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Homer & Langley

History accumulates in E.L. Doctorow’s novel about the Collyer brothers.

By Yvonne Zipp / September 7, 2009



They are the watchword for home organizers everywhere, patron saints of pack rats, and so synonymous with clutter that they have a syndrome named after them. They’ve been fictionalized in more than 10 novels since their deaths, with homages in everything from television’s “Monk” to Stephen King’s “Salem’s Lot.”

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(I’ve always thought of Shel Silverstein’s “Sarah Cynthia Sylvia Stout,” who would not take the garbage out, as a sort of rhyming progeny.) But beyond the squalor they died in, most people don’t know much about the Collyer brothers.

Multiple award-winning author E.L. Doctorow (“Ragtime,” “The March”) brings his prodigious abilities to combine history and fiction to bear on one of New York’s most famous urban legends in his new novel, Homer & Langley. The “Grey Gardens” girls got their own A-list miniseries this spring, and A&E just launched the new reality series, “Hoarders,” last month, so public fascination with both wealthy, troubled scions and obsessive compulsive disorder does not appear to be on the wane.

Typically, while reading a Doctorow novel, one battles the urge to create spreadsheets to keep track of all the characters. But “Homer & Langley” features none of his trademark interwoven plots. In fact, the setup is almost deceptively simple: Homer, by now trapped in one room, taps out their life story on his Braille typewriter. As Homer chronicles his youth as a blind piano prodigy and his brother’s stint in World War I – health and possibly mind broken by mustard gas – American history, a perennial Doctorow concern, begins to permeate through the broken bits and piles of newspapers Langley lugs home.

Their parents were also magpies, and the boys inherited a home already stuffed with luxurious furniture and artifacts. “It was all very eclectic, being a record of sorts of our parents’ travels, and cluttered it might have seemed to outsiders, but it seemed normal and right to us....”

Doctorow catalogs the stuff Langley obsessively brings home. “It was as if the times blew through our house like a wind, and these were the things deposited here by the winds of war,” Homer observes.

Authors differ as to how acceptable it is to veer widely from known facts when choosing to write about real people. For his part, Doctorow plays fast and loose with the timeline of the men’s lives – giving them several extra decades in the family’s crumbling Fifth Avenue mansion, so they get a chance to witness the rise of the counterculture movement (the hippies find them rather sweet) and the moon landing.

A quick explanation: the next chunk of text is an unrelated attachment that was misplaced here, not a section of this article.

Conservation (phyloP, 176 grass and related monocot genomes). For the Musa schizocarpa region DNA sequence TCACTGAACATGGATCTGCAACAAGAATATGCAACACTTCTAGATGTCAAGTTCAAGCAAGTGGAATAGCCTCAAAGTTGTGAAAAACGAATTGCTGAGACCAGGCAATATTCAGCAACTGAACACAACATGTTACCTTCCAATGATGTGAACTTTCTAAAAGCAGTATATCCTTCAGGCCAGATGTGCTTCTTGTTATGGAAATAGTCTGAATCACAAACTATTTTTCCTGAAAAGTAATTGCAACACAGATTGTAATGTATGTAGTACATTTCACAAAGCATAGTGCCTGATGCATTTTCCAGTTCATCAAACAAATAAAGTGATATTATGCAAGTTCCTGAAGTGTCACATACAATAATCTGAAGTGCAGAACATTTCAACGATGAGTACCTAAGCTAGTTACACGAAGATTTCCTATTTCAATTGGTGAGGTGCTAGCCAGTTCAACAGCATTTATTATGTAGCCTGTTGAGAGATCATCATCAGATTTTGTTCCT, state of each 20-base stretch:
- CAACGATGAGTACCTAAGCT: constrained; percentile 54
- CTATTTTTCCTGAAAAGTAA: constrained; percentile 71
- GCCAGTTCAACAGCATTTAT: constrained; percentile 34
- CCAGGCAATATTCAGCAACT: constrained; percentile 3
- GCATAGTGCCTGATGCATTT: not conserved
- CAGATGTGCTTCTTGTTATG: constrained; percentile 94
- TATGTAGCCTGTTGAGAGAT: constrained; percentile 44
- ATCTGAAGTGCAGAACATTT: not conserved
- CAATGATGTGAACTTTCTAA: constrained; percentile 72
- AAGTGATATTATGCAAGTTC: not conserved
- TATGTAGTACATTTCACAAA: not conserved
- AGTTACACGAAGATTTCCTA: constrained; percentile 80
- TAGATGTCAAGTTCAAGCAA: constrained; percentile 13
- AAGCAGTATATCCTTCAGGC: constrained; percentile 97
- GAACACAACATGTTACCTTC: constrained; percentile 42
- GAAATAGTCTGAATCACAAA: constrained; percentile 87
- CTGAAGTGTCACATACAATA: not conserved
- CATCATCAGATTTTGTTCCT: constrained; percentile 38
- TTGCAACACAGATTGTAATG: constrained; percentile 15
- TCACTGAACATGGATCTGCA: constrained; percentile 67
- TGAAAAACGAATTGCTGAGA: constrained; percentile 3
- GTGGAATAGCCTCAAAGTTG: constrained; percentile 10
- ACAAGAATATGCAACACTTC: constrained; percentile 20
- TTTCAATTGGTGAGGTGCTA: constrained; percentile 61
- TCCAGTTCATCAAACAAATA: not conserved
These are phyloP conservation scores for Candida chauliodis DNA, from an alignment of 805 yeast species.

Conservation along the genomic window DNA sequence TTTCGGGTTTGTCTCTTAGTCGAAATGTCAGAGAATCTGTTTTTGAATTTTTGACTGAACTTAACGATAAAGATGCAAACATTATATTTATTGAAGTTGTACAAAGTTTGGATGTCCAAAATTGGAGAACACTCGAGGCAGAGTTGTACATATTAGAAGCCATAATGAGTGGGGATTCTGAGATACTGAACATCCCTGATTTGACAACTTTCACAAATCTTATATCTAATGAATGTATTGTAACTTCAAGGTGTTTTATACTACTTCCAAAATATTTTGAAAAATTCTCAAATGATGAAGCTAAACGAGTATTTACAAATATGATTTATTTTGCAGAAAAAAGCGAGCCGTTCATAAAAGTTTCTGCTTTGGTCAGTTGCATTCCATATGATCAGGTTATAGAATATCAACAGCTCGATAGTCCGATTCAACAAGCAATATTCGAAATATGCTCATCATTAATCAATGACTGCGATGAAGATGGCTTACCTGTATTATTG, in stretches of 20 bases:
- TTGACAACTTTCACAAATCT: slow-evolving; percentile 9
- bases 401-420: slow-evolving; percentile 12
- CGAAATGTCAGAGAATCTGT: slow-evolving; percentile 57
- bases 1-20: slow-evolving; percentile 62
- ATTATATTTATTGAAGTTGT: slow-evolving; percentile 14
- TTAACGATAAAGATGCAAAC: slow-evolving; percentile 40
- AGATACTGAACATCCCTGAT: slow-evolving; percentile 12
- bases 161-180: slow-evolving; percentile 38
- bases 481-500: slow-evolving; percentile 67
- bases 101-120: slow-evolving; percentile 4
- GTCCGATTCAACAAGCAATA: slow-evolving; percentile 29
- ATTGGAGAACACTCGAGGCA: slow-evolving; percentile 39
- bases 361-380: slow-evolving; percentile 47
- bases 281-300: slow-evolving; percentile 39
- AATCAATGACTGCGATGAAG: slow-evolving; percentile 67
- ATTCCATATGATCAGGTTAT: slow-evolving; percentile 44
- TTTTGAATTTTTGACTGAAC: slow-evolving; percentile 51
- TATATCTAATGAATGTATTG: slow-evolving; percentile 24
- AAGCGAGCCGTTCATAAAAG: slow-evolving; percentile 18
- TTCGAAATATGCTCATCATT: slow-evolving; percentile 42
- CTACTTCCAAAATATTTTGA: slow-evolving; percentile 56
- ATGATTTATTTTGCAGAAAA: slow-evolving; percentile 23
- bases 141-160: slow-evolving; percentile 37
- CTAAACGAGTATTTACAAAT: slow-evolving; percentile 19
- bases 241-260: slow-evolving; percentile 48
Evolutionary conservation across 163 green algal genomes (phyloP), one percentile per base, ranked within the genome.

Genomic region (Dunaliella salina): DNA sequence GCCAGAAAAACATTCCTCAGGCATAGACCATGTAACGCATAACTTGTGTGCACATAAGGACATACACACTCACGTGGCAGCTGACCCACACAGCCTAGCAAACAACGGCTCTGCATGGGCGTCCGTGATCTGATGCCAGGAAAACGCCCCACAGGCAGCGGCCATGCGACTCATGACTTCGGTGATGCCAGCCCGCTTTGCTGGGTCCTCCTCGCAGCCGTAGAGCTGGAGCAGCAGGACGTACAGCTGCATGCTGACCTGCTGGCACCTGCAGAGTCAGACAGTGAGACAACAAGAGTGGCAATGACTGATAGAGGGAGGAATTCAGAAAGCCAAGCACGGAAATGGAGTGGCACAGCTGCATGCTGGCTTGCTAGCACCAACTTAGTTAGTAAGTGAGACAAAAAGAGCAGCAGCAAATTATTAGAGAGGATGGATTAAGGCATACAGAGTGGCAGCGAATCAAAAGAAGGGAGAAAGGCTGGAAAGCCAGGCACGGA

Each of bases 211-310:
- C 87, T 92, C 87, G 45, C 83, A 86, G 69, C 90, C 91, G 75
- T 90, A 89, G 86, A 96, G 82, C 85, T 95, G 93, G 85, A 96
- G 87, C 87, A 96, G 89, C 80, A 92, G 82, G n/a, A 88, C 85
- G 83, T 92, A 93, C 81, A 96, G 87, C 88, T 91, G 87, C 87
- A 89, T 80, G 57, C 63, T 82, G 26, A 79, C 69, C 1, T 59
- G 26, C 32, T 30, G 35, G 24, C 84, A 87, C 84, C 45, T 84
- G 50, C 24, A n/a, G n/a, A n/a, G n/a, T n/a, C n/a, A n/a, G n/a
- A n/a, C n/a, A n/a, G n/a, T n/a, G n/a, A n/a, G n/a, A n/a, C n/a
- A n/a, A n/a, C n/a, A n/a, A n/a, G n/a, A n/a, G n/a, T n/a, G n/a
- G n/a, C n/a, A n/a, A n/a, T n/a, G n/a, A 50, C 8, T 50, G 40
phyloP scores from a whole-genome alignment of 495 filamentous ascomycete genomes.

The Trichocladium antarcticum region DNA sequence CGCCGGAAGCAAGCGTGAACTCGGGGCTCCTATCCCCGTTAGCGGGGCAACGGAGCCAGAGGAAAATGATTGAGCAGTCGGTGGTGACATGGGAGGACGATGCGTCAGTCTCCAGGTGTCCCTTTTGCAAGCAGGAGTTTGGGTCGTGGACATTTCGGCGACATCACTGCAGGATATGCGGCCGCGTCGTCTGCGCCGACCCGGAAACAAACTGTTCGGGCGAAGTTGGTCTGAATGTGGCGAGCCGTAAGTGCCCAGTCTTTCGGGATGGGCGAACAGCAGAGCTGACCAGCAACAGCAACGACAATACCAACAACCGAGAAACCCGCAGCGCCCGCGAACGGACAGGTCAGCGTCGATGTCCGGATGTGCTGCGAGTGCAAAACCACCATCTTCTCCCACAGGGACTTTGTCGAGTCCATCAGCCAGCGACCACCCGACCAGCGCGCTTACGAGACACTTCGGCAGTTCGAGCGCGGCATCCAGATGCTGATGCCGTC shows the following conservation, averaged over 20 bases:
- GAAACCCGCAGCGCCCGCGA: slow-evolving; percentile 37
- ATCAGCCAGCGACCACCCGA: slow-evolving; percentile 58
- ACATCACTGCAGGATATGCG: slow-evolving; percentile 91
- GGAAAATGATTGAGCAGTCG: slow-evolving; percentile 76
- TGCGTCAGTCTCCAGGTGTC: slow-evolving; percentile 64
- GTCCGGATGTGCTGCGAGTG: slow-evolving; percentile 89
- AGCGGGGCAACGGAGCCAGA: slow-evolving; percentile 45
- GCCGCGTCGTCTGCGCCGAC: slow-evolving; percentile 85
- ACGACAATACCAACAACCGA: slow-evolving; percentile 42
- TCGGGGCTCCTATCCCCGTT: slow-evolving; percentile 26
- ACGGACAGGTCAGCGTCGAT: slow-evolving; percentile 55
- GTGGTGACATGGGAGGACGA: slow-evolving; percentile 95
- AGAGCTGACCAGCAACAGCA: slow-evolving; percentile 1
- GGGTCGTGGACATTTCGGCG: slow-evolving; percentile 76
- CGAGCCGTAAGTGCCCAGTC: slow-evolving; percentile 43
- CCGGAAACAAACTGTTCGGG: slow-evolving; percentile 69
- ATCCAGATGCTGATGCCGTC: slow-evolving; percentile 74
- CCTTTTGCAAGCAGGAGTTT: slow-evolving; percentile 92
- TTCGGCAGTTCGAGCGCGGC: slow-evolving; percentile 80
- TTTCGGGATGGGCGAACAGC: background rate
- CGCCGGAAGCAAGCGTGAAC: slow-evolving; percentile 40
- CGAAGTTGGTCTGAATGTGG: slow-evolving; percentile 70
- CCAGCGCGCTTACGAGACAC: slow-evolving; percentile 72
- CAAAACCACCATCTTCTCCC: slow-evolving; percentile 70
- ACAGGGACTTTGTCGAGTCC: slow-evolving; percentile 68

He also kills off both parents during the 1918 flu (some 11 years early for their mom), and has Homer’s sight fade away during his late teens. (He actually went blind about 15 years before his death.)

These alterations bothered me more than I would have thought – jarring me out of the story at unexpected intervals like a broken spring in a movie seat – but other readers may not even notice, swept smoothly along by the skill of Doctorow’s prose.

It’s hard to buy a story about a blind musical prodigy, when he wasn’t blind as a young man and his brother was actually the pianist. But I was still moved when Langley brings home a player piano, so that Homer, who longs to learn more music, can memorize where to place his hands on the keys.

And other changes, such as Doctorow’s skipping Homer’s crippling rheumatism, struck me as kindnesses, however fictionally bestowed.

Ultimately, “Homer & Langley” takes a “to understand all is to forgive all” approach to the brothers’ lives. Gentle Homer has an expansive patience with his brother’s disorder and “morbidly thrifty” nature (not being able to see the mess probably helped), and Doctorow uses authorial invention to mitigate the grim effects of the Collyers’ isolation and compulsive hoarding.
Interludes with the hippies and a self-proclaimed French journalist help relieve the solitude, punctuated by angry visits from bill collectors and rock-throwing neighbors.

And while all the historical significance can seem a little forced, there’s nothing snickering or unkind about “Homer & Langley.” Had Doctorow played the brothers as sad freaks whose belongings ended up in a museum of oddities, there would have been no point to the novel.

I’m not sure “Homer & Langley” will stand as one of Doctorow’s best, but the story of two brothers united by their imaginations and disabilities ends up being a poignant one – rats, cockroaches, and all – and the ending has striking power.

Now, if you’ll excuse me, I really need to go load up some boxes for Goodwill.

Yvonne Zipp regularly reviews fiction for the Monitor.

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